Glam rocker Marc Bolan, music hall star Marie Lloyd and a member of the Windrush generation who never took a day off in 26 years driving London buses are amongst nominees to have Hackney streets named after them.
Their names have been put forward by Hackney residents as part of the “Naming Hub” project – a council-led initiative which hopes to “crowdsource” local heroes, as the borough prepares to re-name streets and parks named after slave traders.
After only a few days, the residents have shared plenty of ideas, which can be viewed on an interactive map. Alongside Bolan there are many high profile figures, such as the founder of Tesco Jack Cohen, Hackney-born writers John Berger and Alexander Baron, as well as Mary Wollstonecraft, the feminist pioneer recently commemorated with a controversial statue in Newington Green.
Bolan was born in Hackney Hospital in 1947. He pioneered the Glam Rock movement of the 1970s with his band, T-Rex. He was a “guitar hero and style icon…bisexual and proud,” according to Hackney residents. One of their biggest hits was the song, Ride a White Swan. Bolan died in a car accident, aged only 29, in 1977.
Sir Jack Cohen
Cohen was born in Whitechapel in 1889. His parents were Polish-Jewish immigrants from Łódź. After returning from World War I, Cohen used his demobilisation money to start trading on Broadway Market, together with his wife, Sarah.
Slowly his business grew, from a couple of trading stalls manned by family members, to Tesco, Britain’s largest supermarket chain.
However, many suggestions include more local heroes and characters obscured by time. One resident has nominated Carol Straker, a ballet dancer who has received relatively little public recognition, despite her dance company – opened in 1988 on Lower Clapton Road – being credited as “a catalyst for black ballet.”
Straker is a member of UNESCO Council of International Dance. Her father, Sam Springer, was Hackney’s first black mayor. Straker has worked to make classical dance more inclusive, by providing accessible classes for children and opening her own dance company, which sought to give opportunities to dancers from minority backgrounds.
Others have suggested James Augustus Boston, “a pillar of community” who moved to Hackney from Monserrat in 1960. He worked as a bus driver for twenty six years and ran the Afro-Caribbean Citizens Club.
James Augustus Boston
James Augustus Boston was a teacher. When he moved to the UK, he was told he could not work in a school as his Caribbean accent would “confuse” children, forcing him to take a job as a bus driver. He worked for the TFL for 26 years, without taking a single day off, despite encountering racism from customers.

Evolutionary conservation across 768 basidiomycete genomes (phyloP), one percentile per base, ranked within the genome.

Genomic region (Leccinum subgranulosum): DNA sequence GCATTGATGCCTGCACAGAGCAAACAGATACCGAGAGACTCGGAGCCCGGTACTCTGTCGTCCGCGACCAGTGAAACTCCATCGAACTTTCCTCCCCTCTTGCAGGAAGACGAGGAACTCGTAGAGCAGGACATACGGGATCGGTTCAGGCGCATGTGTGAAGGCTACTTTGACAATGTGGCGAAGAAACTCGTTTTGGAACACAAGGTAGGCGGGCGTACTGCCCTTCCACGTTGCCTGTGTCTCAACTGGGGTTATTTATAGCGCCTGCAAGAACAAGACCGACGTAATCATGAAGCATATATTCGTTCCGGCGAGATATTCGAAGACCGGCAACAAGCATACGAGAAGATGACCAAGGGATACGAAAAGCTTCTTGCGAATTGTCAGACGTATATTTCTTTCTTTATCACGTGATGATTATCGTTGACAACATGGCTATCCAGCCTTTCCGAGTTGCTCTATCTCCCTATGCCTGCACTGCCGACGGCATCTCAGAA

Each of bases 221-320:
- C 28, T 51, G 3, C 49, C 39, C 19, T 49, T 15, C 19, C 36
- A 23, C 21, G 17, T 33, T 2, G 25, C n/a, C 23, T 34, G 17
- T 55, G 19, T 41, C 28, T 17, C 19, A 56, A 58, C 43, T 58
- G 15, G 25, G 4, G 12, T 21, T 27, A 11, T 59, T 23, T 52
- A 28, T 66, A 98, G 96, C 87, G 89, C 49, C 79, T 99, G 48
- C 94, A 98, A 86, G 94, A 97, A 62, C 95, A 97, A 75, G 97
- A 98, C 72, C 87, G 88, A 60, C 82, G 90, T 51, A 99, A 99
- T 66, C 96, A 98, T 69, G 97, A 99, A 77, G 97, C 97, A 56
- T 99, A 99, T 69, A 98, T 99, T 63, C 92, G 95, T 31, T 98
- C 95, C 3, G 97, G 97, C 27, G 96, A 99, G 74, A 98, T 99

For twenty years he ran the Afro-Caribbean Citizens Club in Hackney. Becoming a central figure of Hackney’s Caribbean community.
He died last year aged 97.
Marie Lloyd, the fin de siècle music hall star, who made her debut in Hoxton before gracing the more prestigious scenes of West End, also received a mention. The resident nominating her argued that Lloyd had “a daring spirit, and cut down fences around how women should behave.”
Marie Lloyd was born Matilda Wood in Hoxton in 1870. At just nine years old, Lloyd formed her first minstrel troupe, comprising of her nine younger siblings.
After making her professional debut at in 1885, Lloyd quickly rose to prominence. In the 1890s she became internationally recognised, and preformed in America. Her “risqué” performances attracted the ire of the Social Purity Alliance.
Another lesser known episode in Hackney’s history, pointed out by Naming Hub’s contributors, is the 1873 performance of the African- American a capella ensemble, Fisk Jubilee Singers. According to the resident, Fisk Jubilee Singers stopped in Hackney on their European tour, before performing for Queen Victoria.
Fisk Jubilee Singers
Fisk Jubilee Singers were students at Fisk University in Nashville, Tennessee – one of the first Historically Black Colleges in the United States. Most of the singers were born into slavery.
In 1871, after the university encountered financial troubles, the ensemble was created as a fundraising effort. In 1873 the ensemble embarked on a tour of Europe, which earned $150,000 for the university.
The crowdsourced name bank is meant to inform the council and developers working on future projects, as well as aid the ongoing Public Realm Naming Review, which was launched by the council in June following international Black Lives Matter protests.
Hackney’s mayor Philip Glanville said: “The Black Lives Matter protests…have caused many of us to reflect and reconsider those figures in our borough’s history who made their fortune from the slave trade or exploitation and how they have been commemorated.”
Since the launch of the review, the former Geffrye Museum in Hoxton – named after Sir Robert Geffrye, former Lord Mayor of London and slave trader – has been re-named as the Museum of the Home.
Next on the council’s re-naming docket are the Cassland Road Gardens and their surrounding roads, named after Sir John Cass, a slave trader and philanthropist. A consultation with residents living on the affected streets is scheduled to take place in January, although the council has already made the decision to rename the streets.
All image credits: Wikipedia